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Governor of the Bank of Canada Tiff Macklem walks outside the Bank of Canada building in Ottawa, Ontario.

REUTERS/Blair Gable

Know when to hold ‘em

On Wednesday, the Bank of Canada held its key rate unchanged at 5% – the third time it has done so since July. It noted that the global economy is slowing, along with inflation, but the softening numbers weren’t enough for it to lower rates. It also noted the rise in shelter inflation – rents and high mortgage costs due to elevated interest rates.
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Shawn Fain, president of the United Auto Workers (UAW) speaks as President Joe Biden joins striking UAW members on the picket line in Belleville, Mich., in September.

REUTERS/Evelyn Hockstein

Could union wage hikes worsen inflation?

It may be cold out, but bankers up north are sweating thanks to a flurry of union settlements that could, according to a new report from Toronto-Dominion Bank, have “staying power.”

For years, unionized workers’ pay failed to keep pace with inflation, but now labor negotiators are pressing to close the gap. The successful UAW strike in the United States led to 11% wage increases, and Canadian union settlements, though not as high, are rising as workers try to make up for ground lost to inflation.

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Rwandan President Paul Kagame attends the lighting ceremony of the Rwandan genocide flame of hope, known as the "Kwibuka" (Remembering), to commemorate the 1994 Genocide at the Kigali Genocide Memorial Center in Kigali, Rwanda April 7, 2023

REUTERS/Jean Bizimana

Hard Numbers: Rwanda’s Kagame will run again, the EU takes on Uber, water contamination threat in Libya, US Fed keeps cool

4: Rwanda’s President Paul Kagame, who has been in power since 2000, announced that he’ll run for a fourth term in next year’s election.

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A view of graffiti at the damaged port area in the aftermath of a massive explosion in Beirut, Lebanon


Hard Numbers: Beirut explosion anniversary, Navy sailors charged with spying for China, UK raises interest rates, Russian bombs destroy historic church, Germany defeated in World Cup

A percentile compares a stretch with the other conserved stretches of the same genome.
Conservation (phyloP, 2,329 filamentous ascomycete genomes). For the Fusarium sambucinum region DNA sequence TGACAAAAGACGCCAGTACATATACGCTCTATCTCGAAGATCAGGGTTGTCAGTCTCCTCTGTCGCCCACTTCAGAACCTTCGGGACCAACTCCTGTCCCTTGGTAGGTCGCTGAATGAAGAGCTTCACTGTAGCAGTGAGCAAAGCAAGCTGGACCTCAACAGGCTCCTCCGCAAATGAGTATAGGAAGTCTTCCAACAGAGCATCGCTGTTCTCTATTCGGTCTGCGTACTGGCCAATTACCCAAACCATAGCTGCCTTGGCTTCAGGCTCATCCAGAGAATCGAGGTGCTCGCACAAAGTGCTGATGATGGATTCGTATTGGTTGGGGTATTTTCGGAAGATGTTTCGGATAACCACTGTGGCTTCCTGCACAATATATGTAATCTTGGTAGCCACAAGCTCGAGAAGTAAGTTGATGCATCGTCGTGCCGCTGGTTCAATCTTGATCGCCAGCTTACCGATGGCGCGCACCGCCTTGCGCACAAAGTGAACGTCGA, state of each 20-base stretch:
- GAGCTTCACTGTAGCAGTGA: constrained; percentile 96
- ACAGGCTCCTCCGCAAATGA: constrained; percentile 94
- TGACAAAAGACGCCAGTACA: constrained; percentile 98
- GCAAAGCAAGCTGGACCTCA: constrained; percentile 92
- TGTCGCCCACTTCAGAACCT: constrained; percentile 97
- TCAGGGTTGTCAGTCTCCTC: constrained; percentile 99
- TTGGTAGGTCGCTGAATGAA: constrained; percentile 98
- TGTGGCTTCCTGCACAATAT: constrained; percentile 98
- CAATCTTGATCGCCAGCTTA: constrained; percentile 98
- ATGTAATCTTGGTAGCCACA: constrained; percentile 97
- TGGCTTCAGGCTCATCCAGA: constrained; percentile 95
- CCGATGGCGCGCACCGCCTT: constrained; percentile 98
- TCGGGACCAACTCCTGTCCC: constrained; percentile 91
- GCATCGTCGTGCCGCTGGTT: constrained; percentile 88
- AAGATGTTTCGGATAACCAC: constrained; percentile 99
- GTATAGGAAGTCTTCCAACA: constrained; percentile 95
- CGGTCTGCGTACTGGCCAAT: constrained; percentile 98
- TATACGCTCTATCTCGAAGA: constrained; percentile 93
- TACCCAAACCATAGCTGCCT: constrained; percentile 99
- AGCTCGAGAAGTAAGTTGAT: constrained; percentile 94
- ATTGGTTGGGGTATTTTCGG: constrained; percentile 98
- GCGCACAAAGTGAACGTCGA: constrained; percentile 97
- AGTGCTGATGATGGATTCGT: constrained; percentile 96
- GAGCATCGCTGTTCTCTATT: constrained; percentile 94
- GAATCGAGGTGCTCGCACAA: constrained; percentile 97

3: Friday marks three years since the horrific Beirut port explosion that killed more than 200 people, wounded thousands, and extensively damaged the Lebanese capital. The blast occurred after hundreds of tons of ammonium nitrate were improperly stored at a port warehouse despite repeated warnings of the danger. Meanwhile, efforts to hold senior government officials accountable have repeatedly been blocked by a corrupt judicial system. Sadly, Lebanon’s culture of impunity lives on.

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Chair of the Federal Reserve Jerome Powell testifies during a House Financial Services Committee hearing.


There’s no party like a rate hike party

Rate hikes will continue … until morale declines or a recession hits. That’s the message market watchers expect, despite slowing inflation, from the Bank of Canada’s next meeting on July 12. The Canadian economy has stayed hot despite the Bank’s effort to cool it with increased interest rates, including a 25-point increase in June.

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US EU and UK currencies

EU inflation vs. US inflation

Rapid inflation has been hitting the headlines and consumers' pocketbooks in the US and the EU for two years. But now it seems like the tide could be turning — in America at least.

Last week, the US Federal Reserve paused its interest rate hikes for the first time in 15 months. Meanwhile, the European Central Bank increased rates to their highest point in over 20 years, and signaled another hike to come next month.

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Traders react to Fed rate announcement on the floor of the NYSE in New York.


US economy’s slowing growth

The US economy grew by just 1.1% year-on-year in the first quarter of 2023, suggesting that the Federal Reserve’s tightening of monetary policy to stamp out inflation is indeed slowing down the biggest economy in the world.

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Turkish President Recep Tayyip Erdogan.

Annie Gugliotta/ GZERO Media

What We’re Watching: Three ways to address inflation … with varying degrees of success

Erdonomics: Growth > stability

Turkey has long had a hyperinflation problem, but that doesn’t mean that its central bank has sought to raise interest rates to bring prices down. In fact, Turkey’s President Recep Tayyip Erdogan, whose unorthodox economic approach has been dubbed Erdonomics, has even sought to lower interest rates during inflationary times. Why?

Central to his approach is the belief that economic growth trumps all, including price stability. So Turkey’s central bank has been unwilling to raise interest rates to reverse hyperinflation, and Erdogan has even called himself an “enemy” of interest rates.

As the Turkish president explains it, keeping interest rates low – and static – stimulates demand, driving economic growth.

But that hasn’t panned out. Inflation in Turkey soared to a quarter-century high of 85% in October – largely due to roaring food and fuel prices. Crucially, analysts think the official number was closer to 186%, meaning prices would have almost tripled. As a result, the average Turk has far less disposable cash to inject into the economy. What’s more, Turkey has seen its currency, the lira, plummet a whopping 90% since 2008.

What do Turks think of the cost-of-living crunch? They will get to weigh in on May 14, when the country heads to the polls. Erdogan is facing a united opposition that has been pushing the message that he has wrecked the economy.

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